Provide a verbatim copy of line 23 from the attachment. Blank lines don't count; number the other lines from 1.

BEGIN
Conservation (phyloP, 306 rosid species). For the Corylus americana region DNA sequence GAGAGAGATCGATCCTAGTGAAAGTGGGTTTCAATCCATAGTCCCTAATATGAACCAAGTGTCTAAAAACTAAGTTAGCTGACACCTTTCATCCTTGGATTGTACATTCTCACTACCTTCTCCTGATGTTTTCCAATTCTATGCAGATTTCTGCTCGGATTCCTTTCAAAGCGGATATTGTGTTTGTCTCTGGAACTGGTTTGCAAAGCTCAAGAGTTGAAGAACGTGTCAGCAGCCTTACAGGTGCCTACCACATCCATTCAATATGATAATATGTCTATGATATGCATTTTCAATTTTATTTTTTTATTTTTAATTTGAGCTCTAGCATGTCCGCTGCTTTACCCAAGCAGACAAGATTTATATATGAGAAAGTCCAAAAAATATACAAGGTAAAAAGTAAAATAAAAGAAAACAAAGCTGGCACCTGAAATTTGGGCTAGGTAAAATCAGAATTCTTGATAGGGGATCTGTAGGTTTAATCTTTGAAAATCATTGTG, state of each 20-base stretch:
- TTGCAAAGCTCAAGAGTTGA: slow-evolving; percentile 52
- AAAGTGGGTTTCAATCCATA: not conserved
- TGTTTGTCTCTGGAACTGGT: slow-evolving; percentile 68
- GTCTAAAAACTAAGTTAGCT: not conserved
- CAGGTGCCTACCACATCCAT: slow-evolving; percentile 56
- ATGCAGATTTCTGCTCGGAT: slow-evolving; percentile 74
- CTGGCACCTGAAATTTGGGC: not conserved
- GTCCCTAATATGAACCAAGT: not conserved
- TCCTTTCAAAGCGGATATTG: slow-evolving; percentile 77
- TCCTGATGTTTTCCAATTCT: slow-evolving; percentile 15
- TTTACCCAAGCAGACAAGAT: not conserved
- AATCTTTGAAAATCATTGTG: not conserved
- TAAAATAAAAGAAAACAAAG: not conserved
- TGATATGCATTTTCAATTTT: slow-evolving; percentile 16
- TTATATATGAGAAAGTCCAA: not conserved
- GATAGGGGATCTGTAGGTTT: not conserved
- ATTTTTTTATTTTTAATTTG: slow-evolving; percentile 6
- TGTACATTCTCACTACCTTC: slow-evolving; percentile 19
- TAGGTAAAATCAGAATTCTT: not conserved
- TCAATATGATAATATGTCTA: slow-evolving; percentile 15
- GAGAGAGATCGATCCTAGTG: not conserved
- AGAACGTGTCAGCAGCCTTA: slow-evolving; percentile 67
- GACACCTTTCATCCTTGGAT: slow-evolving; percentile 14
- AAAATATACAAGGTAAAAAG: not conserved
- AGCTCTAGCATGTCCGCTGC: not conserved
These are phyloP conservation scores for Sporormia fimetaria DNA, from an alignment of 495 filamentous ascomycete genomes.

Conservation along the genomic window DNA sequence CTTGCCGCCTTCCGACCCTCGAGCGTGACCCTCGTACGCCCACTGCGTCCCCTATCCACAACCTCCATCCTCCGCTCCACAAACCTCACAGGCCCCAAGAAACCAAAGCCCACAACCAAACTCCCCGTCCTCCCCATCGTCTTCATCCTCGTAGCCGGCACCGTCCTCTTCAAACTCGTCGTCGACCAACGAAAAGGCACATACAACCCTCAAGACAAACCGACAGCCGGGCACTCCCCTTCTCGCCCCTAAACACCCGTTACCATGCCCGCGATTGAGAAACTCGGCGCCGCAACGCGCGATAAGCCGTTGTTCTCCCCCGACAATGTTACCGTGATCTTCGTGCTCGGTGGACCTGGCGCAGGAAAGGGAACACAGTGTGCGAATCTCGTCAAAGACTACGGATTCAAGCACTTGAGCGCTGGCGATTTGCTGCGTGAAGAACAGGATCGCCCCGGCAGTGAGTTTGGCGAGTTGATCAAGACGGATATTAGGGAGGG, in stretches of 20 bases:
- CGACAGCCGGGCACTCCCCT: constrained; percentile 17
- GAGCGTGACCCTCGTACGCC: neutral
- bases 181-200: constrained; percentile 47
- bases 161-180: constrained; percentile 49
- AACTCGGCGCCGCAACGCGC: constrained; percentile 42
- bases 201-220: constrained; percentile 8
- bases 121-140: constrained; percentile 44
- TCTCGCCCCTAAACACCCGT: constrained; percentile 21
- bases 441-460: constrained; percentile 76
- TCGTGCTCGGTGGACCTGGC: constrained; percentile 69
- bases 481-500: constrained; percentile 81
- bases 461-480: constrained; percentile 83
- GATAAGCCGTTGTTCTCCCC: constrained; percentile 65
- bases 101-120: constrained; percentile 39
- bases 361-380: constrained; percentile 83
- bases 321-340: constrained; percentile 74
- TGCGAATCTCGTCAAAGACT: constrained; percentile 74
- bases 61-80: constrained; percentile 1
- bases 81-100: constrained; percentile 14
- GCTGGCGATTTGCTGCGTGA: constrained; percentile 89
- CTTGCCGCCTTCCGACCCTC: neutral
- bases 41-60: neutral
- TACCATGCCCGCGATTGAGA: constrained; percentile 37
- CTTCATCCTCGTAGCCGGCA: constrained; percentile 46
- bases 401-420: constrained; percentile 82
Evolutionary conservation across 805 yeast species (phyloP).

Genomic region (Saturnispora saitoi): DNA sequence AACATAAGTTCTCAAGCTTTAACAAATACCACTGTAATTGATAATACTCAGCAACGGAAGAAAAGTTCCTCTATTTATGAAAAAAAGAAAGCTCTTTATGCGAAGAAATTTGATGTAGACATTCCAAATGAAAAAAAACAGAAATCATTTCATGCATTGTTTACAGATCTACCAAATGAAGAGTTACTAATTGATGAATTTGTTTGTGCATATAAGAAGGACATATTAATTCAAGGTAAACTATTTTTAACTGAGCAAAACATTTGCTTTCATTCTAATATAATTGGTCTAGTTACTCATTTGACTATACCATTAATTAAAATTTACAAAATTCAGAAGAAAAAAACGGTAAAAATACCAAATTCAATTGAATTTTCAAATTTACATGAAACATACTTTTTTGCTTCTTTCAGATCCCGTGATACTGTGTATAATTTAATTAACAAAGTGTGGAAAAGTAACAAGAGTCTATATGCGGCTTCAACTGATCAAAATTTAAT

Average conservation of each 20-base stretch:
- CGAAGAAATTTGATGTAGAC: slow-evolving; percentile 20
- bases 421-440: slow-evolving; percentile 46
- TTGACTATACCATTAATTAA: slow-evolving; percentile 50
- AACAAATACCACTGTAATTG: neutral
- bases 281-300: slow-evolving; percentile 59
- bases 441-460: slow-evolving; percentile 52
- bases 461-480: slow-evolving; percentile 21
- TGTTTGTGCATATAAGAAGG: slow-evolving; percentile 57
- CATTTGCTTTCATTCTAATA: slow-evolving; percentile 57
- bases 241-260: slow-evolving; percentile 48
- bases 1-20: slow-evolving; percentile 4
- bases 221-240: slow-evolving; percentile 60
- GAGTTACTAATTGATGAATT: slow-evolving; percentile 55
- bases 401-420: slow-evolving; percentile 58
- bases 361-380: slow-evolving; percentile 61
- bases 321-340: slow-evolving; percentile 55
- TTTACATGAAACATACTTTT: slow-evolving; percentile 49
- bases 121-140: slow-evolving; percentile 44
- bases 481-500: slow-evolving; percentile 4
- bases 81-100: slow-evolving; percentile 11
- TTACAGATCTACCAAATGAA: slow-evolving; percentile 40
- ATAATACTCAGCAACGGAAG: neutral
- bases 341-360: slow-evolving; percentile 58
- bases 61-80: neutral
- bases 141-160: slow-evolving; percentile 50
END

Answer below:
- AGAACGTGTCAGCAGCCTTA: slow-evolving; percentile 67